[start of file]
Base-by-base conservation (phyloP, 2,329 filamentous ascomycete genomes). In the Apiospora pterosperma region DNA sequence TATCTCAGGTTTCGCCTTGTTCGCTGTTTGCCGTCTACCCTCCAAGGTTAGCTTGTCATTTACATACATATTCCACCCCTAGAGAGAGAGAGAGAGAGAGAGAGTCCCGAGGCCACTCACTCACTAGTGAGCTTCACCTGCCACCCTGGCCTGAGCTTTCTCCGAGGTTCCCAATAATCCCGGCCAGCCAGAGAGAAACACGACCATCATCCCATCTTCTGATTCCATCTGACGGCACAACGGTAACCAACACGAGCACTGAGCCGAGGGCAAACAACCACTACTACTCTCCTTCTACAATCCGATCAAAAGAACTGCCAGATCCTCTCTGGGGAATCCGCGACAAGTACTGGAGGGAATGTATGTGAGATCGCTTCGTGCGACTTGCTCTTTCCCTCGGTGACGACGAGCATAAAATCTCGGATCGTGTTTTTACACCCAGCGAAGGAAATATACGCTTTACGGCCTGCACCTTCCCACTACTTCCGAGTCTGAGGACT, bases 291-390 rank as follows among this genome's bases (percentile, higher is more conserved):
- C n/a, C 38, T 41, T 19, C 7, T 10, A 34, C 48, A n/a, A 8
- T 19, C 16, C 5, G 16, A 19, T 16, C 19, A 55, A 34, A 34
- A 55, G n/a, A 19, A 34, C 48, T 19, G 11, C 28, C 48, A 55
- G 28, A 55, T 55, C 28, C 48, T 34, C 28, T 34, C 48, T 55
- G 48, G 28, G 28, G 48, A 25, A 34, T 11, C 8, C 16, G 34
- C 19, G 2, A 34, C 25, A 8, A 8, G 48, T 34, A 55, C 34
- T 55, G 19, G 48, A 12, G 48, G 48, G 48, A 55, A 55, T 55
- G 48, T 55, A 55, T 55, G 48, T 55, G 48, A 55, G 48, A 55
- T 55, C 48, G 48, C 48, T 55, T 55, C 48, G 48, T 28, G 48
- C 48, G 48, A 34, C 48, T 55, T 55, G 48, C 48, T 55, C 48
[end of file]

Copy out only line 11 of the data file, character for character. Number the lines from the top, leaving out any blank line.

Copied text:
- C 48, G 48, A 34, C 48, T 55, T 55, G 48, C 48, T 55, C 48